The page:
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Original Article
11 (
1
); 51-57
doi:
10.4103/JLP.JLP_41_18

Correlation of vascular endothelial growth factor and vascular endothelial growth factor receptor-1 levels in serum and thyroid nodules with histopathological and radiological variables

Department of Internal Medicine, Faculty of Medicine, Bulent Ecevit University, Zonguldak, Turkey
Department of Internal Medicine, Division of Endocrinology and Metabolism, Evliya Çelebi Training and Research Hospital, Dumlupinar University, Kütahya, Turkey
Department of Internal Medicine, Division of Endocrinology and Metabolism, Faculty of Medicine, Bulent Ecevit University, Zonguldak, Turkey
Department of Biochemistry, Faculty of Medicine, Bulent Ecevit University, Zonguldak, Turkey
Department of Pathology, Faculty of Medicine, Bulent Ecevit University, Zonguldak, Turkey
Department of Biostatistics, Faculty of Medicine, Bulent Ecevit University, Zonguldak, Turkey
Address for correspondence: Dr. Fatih Kuzu, Department of Internal Medicine, Division of Endocrinology and Metabolism, Evliya Çelebi Training and Research Hospital, Dumlupinar University, Kütahya, Turkey. E-mail: drfkuzu@hotmail.com
Licence

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Disclaimer:
This article was originally published by Wolters Kluwer - Medknow and was migrated to Scientific Scholar after the change of Publisher.

Abstract

BACKGROUND/AIM:

Vascular endothelial growth factor (VEGF) is a major cytokine in angiogenesis and has a role on aggressivity of various tumors. The expression of VEGF has been shown to increase in differential thyroid cancer. The aim of the study was to evaluate serum and intranodular VEGF (nVEGF) and VEGF receptor-1 (VEGFR-1) levels in patients with thyroid nodules and their relevance to ultrasonographic and pathological results.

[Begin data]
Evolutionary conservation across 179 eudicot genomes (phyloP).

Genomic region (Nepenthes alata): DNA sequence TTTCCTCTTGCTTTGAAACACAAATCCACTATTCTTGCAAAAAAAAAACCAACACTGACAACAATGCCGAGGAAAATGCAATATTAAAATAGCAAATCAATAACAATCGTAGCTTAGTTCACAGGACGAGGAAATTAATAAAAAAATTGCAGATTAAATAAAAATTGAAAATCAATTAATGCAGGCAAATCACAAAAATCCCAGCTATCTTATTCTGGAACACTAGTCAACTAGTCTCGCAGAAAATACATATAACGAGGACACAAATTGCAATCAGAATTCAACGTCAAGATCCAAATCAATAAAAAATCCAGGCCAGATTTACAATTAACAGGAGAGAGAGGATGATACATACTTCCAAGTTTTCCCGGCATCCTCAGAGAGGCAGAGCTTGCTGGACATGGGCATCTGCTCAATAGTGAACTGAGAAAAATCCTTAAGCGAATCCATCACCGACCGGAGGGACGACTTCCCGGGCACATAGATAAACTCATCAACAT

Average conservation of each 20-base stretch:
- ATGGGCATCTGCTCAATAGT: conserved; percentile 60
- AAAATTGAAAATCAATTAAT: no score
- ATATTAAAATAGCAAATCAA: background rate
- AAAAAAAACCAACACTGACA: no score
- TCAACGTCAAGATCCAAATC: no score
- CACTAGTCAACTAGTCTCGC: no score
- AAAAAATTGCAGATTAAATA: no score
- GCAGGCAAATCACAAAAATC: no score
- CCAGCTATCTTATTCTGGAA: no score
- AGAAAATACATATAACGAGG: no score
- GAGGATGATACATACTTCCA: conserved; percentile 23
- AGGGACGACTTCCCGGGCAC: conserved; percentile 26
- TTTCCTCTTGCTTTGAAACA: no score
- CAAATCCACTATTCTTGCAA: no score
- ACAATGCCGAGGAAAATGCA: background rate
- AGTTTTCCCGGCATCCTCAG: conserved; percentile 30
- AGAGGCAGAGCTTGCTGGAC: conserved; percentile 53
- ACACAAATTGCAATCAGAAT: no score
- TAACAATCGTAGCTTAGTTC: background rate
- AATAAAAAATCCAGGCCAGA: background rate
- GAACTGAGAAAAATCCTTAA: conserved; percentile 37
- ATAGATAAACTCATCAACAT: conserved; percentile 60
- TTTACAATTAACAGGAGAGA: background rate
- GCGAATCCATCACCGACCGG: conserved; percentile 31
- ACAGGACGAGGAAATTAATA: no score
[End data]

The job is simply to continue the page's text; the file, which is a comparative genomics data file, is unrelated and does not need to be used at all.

MATERIALS AND METHODS:

A total of eighty patients were included in the study. Thyroid fine-needle aspiration biopsies were performed, and the levels of serum and nVEGF and VEGFR-1 were measured. Any possible correlations between serum and nVEGF, VEGFR-1, and biochemical/radiological variables were investigated.

RESULTS:

There were no significant differences between serum VEGF (sVEGF), nVEGF, sVEGFR-1, nVEGFR-1 levels, number of nodules, size of nodules, and benign and malignant ultrasonographic features. sVEGF and nVEGF were higher in malignant or suspicious nodules than that in benign nodules, but did not reach statistical significance (P > 0.05). sVEGFR-1 and nVEGFR-1 levels were higher in hyperthyroid patients than that in euthyroid patients (P < 0.05 and P = 0.003, respectively). nVEGFR-1 level was higher in hypothyroid patients than that in euthyroid patients (P = 0.016). sVEGF level was found to be higher in hyperactive nodules than that in others. Both sVEGFR-1 (P = 0.008) and nVEGF levels (P = 0.01) significantly increased with increasing age. nVEGFR-1 decreased with increasing body mass index (BMI) (P = 0.004).